Supported by Film Hub Scotland, part of the BFI’s Film Audience Network
PLAY ME SOMETHING
Timothy Neat | Scotland, 1989 | 72 minutes | Rated 15
Featuring Hamish Henderson, Tilda Swinton, Liz Lochhead and Margaret Bennett, Play Me Something is one of the great, unsung gems of Scottish cinema. Beginning with the arrival of a mysterious stranger at Barra airport, Timothy Neat’s film stages a playful celebration of oral storytelling and international solidarity that roots Scottish folk tradition within a truly global perspective.
The film was preceded by When the Song Dies (Jamie Chambers / Scotland, 2013 / 15 minutes), a poetic documentary featuring Norman Maclean, Margaret Bennett, and the late Sheila Stewart MBE, about community memory and the Scottish oral tradition.
UP THE JUNCTION
Ken Loach | England, 1965 | 72 minutes | Rated 12
One of Ken Loach’s early films for the BBC, Up the Junction is a ‘breathless’ celebration of working class culture old and new, set in 60’s Clapham. Mixing cine-verite style docu-drama with Loach’s staple social commentary, Up the Junction places the lives of a group of young women within the stories of their wider community, amidst an exuberant evocation of oral culture and popular music.
The film was preceded by The Shutdown (Adam Stafford / Scotland, 2009 / 10 minutes), a poetic documentary focussing on Scottish playwright Alan Bissett’s memories of his father’s work at the Grangemouth Oil Refinery.
Amber | England. 1991 | 115 minutes | Rated 15
Tyneside’s Amber Collective are one of the most important and under-appreciated forces in British cinema, creating images of working class and subaltern life that are startling in their rare, hard-won sense of integrity and authenticity. Dream On charts the fortunes of three women on a pub darts team in North Shields amidst the shake-up when a mysterious stranger comes to town. The screening was followed by a Q + A with members of the Amber Collective; Ellin Hare the film’s director, and Peter Roberts, its cinematographer.
The film was preceded by Copycat (Sumaiya Alim, Viktoria Karbowniczek, Megan Thomson / Scotland, 2014 / 14 minutes), a short film made by schoolchildren in Prestonpans.
SHADOWS OF FORGOTTEN ANCESTORS
Sergei Parajanov | Ukraine, 1965 | 97 minutes | Rated 12
Sergei Parajanov’s Shadows of Forgotten Ancestors is a one-of-a-kind cinematic folk rhapsody, a dizzying portrayal of the ancient people’s culture of the Carpathian mountains. The story of star-crossed lovers Ivan and Marichka accounts for only half of the film, which moves outwards to encompass the multi-layered perspective of the onlooking folk. Costume, dance, song and gossipy orality combine with some of the most spectacular imagery ever caught on camera to create an unmissable slice of pure cinema.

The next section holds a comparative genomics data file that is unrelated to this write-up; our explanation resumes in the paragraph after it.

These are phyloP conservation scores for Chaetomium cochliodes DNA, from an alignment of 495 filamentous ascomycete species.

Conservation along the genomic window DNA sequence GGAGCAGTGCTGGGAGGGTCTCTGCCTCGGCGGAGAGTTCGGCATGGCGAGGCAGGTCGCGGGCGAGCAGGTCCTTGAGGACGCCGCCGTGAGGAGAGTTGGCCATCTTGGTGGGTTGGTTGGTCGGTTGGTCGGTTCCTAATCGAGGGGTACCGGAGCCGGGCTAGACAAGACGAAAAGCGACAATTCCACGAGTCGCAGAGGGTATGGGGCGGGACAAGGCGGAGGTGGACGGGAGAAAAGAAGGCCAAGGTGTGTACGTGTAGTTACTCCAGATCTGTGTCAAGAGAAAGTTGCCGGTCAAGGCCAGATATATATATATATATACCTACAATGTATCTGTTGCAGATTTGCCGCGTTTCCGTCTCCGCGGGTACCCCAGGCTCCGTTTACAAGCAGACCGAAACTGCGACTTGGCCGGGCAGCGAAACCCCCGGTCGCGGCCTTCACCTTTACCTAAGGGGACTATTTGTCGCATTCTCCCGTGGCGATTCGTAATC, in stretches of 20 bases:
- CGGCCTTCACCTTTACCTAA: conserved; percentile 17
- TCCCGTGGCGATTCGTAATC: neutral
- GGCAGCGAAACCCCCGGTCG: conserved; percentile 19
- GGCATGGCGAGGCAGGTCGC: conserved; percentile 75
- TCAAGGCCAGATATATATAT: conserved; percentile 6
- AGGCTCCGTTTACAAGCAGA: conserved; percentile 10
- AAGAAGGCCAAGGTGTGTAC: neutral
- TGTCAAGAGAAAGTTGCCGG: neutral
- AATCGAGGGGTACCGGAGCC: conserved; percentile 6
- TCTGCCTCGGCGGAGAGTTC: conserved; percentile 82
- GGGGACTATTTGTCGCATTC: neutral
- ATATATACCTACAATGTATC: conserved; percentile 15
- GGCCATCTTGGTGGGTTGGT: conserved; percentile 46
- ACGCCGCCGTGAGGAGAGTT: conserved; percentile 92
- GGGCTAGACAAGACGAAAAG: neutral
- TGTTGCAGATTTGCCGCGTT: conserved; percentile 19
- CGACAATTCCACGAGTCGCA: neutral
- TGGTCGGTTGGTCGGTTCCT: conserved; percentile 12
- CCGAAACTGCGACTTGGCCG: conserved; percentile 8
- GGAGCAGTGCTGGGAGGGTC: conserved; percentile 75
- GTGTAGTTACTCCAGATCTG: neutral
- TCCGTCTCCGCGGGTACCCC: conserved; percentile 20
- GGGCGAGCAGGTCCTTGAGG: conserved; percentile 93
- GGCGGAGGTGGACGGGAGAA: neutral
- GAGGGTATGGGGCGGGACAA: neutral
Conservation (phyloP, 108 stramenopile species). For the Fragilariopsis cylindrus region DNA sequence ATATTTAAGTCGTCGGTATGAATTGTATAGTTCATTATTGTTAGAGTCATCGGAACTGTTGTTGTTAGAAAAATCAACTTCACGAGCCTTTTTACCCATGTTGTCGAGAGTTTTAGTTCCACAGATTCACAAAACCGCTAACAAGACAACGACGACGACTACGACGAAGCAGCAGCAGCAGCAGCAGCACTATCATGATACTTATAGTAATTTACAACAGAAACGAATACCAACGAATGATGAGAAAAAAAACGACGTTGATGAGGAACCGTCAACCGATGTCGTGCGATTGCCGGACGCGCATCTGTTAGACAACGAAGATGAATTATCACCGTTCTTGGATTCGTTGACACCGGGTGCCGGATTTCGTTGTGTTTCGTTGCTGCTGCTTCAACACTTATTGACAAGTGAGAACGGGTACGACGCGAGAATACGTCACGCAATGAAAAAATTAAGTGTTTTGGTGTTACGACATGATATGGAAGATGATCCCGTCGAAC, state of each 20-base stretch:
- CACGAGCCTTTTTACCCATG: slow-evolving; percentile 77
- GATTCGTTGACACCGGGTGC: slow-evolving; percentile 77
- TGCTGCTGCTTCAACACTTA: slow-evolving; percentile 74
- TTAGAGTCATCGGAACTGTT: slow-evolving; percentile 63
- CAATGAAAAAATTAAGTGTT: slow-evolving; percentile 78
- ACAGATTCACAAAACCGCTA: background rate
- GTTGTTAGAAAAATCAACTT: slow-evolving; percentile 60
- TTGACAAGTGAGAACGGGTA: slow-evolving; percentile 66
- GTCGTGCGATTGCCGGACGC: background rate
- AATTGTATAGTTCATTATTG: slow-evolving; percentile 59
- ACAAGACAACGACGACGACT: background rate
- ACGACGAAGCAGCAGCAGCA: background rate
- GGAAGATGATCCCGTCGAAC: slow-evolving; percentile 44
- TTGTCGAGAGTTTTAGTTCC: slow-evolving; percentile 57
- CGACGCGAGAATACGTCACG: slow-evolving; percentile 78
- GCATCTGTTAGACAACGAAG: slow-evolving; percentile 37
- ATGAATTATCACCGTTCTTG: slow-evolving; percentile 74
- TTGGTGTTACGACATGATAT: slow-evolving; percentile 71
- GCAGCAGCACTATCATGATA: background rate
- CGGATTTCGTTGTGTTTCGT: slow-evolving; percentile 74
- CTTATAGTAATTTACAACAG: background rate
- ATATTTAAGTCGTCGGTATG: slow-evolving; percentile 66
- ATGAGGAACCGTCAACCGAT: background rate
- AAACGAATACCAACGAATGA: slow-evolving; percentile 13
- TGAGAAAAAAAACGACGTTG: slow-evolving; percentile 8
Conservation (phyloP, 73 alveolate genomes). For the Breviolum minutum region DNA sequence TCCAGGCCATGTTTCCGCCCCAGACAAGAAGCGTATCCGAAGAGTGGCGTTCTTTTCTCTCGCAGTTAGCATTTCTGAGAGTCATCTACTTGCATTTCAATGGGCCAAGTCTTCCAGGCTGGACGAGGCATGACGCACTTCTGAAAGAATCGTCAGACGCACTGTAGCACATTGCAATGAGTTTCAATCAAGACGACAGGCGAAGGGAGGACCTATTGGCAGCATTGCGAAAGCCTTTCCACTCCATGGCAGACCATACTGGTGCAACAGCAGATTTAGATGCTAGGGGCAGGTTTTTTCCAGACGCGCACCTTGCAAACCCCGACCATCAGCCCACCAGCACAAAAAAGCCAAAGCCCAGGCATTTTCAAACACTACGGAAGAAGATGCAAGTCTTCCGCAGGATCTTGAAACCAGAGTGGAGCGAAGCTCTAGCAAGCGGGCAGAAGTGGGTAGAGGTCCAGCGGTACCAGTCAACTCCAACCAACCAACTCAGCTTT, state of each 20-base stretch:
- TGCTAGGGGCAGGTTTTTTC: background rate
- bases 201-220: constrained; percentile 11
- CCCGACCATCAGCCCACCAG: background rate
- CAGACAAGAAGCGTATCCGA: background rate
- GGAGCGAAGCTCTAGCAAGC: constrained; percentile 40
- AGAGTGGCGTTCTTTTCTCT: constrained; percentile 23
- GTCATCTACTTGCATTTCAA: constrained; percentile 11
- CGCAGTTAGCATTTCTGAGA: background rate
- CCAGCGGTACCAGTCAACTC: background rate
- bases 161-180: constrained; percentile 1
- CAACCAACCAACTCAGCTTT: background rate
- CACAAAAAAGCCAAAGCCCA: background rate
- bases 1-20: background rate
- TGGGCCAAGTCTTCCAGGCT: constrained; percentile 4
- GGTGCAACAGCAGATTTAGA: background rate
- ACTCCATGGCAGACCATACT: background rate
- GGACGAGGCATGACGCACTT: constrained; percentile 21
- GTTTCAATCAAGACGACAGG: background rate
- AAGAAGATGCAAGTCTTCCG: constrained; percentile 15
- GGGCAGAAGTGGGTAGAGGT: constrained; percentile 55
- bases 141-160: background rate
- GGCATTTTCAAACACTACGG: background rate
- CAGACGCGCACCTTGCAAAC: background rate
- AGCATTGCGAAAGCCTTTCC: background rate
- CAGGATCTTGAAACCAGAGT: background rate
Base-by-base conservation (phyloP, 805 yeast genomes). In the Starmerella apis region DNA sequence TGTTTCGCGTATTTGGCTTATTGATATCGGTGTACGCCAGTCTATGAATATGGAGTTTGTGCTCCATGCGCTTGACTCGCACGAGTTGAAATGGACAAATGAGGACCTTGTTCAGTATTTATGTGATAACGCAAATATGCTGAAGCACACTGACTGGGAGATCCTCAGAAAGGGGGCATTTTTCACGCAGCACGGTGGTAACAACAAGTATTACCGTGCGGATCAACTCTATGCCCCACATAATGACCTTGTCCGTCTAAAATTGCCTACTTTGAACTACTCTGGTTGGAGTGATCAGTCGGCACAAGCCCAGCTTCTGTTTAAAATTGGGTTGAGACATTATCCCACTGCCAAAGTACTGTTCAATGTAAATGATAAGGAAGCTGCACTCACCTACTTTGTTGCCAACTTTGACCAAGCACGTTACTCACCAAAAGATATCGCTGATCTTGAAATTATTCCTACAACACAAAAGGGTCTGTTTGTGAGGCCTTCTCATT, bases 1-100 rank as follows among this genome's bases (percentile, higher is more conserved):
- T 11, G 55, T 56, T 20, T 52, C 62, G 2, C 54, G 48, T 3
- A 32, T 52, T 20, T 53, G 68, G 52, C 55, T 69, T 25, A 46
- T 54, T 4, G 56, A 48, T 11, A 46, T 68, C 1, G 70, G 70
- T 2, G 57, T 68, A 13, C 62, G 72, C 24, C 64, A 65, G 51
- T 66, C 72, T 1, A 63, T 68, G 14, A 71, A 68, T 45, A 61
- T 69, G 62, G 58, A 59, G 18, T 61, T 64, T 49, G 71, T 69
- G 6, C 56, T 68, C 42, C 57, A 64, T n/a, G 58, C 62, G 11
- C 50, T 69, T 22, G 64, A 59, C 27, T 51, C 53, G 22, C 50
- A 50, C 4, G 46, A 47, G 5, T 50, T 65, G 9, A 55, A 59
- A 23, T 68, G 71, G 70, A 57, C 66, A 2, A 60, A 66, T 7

The film was preceeded by The Fisherman’s Daughter (Tom Chick / Scotland, 2011 / 7 minutes), a cine-poem based on the Scottish storyteller Duncan's story Williamson of a girl who falls in love with a selkie.
Taviani Brothers | Italy, 1984 | 188 minutes | Rated 15
Based on the short stories of Pirandello, Kaos marries Italian cinematic neorealism with the lyricism of folk tales, among them the story of the bride who discovers her husband is a werewolf on their wedding night, and the hapless landlord who becomes stuck in an enormous clay pot. Effortlessly combining the comic, the tragic, the uncanny and the profound, Kaos is a rich, kaleidoscopic work of folk cinema.
CELESTIAL WIVES OF THE MEADOW MARI
Alexey Fedorchenko | Russia, 2012 | 106 minutes | Advised rating 15
The second feature from Alexey Fedorchenko and Denis Osokin, Celestial Wives of the Meadow Mari plays as a series of cinematic folk tales, each focussing on a woman from the Mari people whose name begins with ‘O’. Equal parts absurd, hilarious, tragic and surreal, Celestial Wives is a joyous and profound celebration of the feminine as filtered through folk tale.
The film was preceded by Cailleach (Rosie Reed Hillman / Scotland, 2014 / 14 minutes), a short documentary about an elderly woman on the Isle of Harris who lives alone with her sheep.
A LETTER FROM MY VILLAGE
Safi Faye | Senegal, 1976 | 90 minutes | Advised rating PG
An artful fusion of the political and the poetic, Safi Faye’s first film situates the local within the global, focusing on the daily lives of community members from the director’s Senegalese hometown, Fad’jal. The first feature by a Sub-Saharan African woman to gain international distribution, Kaddu Beykat mounts a powerful critique on colonial administration, looking outwards from individual lives and livelihoods in Fad’jal to the wider issues which overshadow them.
The film was preceded by No Hope for Men Below (Adam Stafford / Scotland, 2014 / 11 minutes), a docu-drama about the Redding pit disaster, featuring a Scots dialect voiceover from Scottish poet Janet Paisley.
FOLK FILM GATHERING | 2015 SCREENINGS